[Editor’s Note: The following is from TDV Manager, Michael Bach]
Here are some fun facts about Denmark. Or, facts about Denmark you would find outrageous if you have ever been in a free country.
Being born and raised in Denmark, I recently returned there after 8 years of enjoying the freedom of Mexico. It was very strange to go back and see how what had once been normal for me now baffled me. And when asking other Danes about these things I found their reactions to seem very unusual. To them, that is just the way it is.
HOW I GOT INDOCTRINATED INTO LIBERTARIANISM
As background, until I met Jeff Berwick by chance in an Acapulco cafe about seven months ago I was just happily living my life in Acapulco. I knew it felt a lot freer but I never really had given it much thought as to why… or the philosophy of freedom. I just knew that I was born in Denmark and I enjoyed living more in Mexico. That’s it.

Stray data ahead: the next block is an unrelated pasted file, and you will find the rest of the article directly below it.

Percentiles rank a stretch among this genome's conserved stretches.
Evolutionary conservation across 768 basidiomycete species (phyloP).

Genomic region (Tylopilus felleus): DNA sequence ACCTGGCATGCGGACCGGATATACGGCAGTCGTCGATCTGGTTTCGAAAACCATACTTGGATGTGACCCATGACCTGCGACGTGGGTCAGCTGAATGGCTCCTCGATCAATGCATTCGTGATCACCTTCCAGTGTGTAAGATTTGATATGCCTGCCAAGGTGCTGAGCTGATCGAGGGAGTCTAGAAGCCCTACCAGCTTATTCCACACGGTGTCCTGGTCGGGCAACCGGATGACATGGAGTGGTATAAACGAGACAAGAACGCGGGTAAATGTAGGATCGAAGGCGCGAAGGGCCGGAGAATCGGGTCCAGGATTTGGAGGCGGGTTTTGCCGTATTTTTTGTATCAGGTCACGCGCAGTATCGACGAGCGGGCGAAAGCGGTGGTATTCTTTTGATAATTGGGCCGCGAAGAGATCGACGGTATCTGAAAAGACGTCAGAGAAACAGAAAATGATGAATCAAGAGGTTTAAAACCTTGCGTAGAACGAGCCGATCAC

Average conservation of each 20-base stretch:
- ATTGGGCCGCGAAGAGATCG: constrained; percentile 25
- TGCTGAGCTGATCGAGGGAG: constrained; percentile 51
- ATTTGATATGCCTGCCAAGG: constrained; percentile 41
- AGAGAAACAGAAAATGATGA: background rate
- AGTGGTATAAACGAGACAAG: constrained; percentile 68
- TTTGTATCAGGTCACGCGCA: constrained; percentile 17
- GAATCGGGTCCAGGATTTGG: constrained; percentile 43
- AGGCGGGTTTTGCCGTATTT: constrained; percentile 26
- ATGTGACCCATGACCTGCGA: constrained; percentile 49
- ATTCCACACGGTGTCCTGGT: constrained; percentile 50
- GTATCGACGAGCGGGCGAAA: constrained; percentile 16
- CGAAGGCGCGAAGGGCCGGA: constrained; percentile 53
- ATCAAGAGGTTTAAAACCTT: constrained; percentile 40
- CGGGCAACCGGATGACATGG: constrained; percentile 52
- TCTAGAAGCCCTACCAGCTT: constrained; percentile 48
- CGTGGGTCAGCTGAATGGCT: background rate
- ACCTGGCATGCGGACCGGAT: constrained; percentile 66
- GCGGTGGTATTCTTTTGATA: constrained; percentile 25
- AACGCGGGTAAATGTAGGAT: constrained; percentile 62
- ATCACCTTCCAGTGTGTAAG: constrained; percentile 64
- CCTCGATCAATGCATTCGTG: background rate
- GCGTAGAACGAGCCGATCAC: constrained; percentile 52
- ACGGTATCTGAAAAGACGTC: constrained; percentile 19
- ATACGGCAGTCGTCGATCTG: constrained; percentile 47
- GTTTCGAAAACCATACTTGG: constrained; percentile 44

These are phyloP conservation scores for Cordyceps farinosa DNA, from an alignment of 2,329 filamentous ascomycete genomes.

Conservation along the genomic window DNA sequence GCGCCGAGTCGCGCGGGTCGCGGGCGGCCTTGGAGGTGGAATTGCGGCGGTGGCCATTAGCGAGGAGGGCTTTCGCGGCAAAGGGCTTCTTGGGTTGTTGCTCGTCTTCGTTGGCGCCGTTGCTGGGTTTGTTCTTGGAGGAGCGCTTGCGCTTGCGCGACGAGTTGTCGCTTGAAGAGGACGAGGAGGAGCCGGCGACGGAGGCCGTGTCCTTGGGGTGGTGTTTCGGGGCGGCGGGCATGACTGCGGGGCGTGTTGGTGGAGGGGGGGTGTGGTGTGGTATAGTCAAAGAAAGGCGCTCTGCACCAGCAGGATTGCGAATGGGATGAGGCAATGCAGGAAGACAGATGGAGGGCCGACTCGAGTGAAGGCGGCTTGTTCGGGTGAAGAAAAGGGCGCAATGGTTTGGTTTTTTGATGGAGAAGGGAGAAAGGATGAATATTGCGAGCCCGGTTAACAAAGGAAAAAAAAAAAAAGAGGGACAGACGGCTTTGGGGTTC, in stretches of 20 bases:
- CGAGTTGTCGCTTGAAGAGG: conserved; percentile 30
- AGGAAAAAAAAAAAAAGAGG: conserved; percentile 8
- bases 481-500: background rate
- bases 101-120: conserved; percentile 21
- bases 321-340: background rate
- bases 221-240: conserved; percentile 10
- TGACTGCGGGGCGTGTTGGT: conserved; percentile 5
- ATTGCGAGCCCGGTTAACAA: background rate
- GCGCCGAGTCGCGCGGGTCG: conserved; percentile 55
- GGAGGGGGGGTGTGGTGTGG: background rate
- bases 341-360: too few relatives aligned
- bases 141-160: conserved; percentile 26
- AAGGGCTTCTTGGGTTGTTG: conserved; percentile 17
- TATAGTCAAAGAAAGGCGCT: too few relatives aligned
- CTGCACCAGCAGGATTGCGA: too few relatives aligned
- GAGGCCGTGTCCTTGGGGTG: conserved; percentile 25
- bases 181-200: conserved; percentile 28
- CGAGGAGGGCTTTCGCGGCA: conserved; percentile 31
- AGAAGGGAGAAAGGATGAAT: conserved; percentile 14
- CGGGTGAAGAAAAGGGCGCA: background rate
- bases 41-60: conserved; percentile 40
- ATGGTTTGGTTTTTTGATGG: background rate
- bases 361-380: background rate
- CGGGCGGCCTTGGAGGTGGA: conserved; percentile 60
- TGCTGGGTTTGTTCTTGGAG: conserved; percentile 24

Jeff mentioned to me that he needed some help… and I needed some work so we quickly began to work together. Little did I know that just by reading the writings at TDV it would awaken me as to what is really going on in the world… and in a way, ruin my life. The life I used to have. Once you begin to become aware of the truth it is hard to live how you used to anymore.
And so, after eight years of living away from Denmark upon returning the conclusion I quickly came to was that the Danish people have been well and truly enslaved by the State.
Denmark, as with all “social-democratic welfare states” of Northern Europe is heralded as some sort of ideal society to be mimicked by the world. As with all socialist societies, what you are actually witnessing is a sort of Potemkin Village on a national scale.